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Alabama Geological Society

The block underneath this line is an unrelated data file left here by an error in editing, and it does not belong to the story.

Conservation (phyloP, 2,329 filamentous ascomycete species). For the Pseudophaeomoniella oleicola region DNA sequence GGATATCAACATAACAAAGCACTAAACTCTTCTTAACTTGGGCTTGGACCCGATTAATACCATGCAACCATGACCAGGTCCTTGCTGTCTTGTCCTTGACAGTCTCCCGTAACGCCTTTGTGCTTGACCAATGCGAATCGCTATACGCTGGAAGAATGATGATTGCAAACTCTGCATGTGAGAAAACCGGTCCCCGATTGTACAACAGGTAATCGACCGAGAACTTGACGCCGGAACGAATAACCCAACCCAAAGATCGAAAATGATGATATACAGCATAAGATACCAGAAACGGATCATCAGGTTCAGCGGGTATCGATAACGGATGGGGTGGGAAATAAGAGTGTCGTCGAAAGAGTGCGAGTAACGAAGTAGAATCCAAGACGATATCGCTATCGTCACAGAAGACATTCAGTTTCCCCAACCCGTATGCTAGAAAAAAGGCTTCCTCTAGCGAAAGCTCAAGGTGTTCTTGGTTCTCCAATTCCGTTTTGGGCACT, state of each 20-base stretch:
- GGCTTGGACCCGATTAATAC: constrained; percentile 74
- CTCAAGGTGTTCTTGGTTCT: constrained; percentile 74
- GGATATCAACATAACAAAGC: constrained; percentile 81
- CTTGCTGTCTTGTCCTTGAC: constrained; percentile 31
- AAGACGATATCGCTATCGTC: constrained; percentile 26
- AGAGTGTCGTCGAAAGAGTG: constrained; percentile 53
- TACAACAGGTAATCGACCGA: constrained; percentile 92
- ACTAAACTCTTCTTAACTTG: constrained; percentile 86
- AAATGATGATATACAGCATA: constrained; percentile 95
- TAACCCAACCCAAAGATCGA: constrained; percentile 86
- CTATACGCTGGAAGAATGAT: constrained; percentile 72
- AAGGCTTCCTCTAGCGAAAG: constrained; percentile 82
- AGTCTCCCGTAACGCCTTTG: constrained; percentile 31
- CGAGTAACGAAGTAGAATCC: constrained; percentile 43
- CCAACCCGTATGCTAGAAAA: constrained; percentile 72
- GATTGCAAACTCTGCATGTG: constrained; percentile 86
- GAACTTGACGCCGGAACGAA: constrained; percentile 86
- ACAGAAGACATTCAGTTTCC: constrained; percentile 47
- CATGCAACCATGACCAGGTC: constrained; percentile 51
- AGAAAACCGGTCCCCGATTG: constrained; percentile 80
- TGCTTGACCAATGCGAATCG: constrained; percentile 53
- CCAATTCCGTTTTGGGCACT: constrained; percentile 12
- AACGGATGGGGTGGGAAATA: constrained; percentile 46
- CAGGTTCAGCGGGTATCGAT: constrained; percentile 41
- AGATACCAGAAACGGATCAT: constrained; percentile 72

A growing body of evidence suggests that a number of Ordovician-aged stratigraphic units in separate lithotectonic belts of the southern Appalachian orogen are genetically related, having formed in a back-arc setting on the Laurentian plate. Research on the Hillabee Greenstone in the Talladega belt and Pumpkinvinve Creek Formation and related bimodal metavolcanic rocks in the Dahlonega Gold belt suggest a similar temporal, spatial, and tectonic origin. Additionally, recent Ordovician isotopic ages for detrital zircons from the Wedowee and Emuckfaw Groups in the Ashland-WedoweeEmuckfaw belt of Alabama (eastern Blue Ridge), as well as stratigraphic correlations of these units with metasedimentary and metavolcanic rocks of the southwestern Dahlonega Gold belt (New Georgia Group) support the idea that the Ashland-Wedowee-Emuckfaw belt and Dahlonega Gold belt should be considered a single lithotectonic terrane. Correlation of the Emuckfaw Group and overlying units (Jackson’s Gap Group) with similar rocks around the southwestern terminus of the Brevard Zone in the Opelika Complex, and farther northeast within the western Inner Piedmont of Georgia and North Carolina (Poor Mountain Formation) indicate that these rocks may also have formed in the same extensive Laurentian plate back-arc basin. Correlations of these units have a significant bearing on interpretations of the tectonic setting for the Taconic orogeny in the southernmost Appalachians, suggesting that it formed as a result of extensional accretionary orogenesis on the overriding (Laurentian) plate, unlike the collisional-style orogenic setting for initial phases of the Taconic in the northern Appalachians.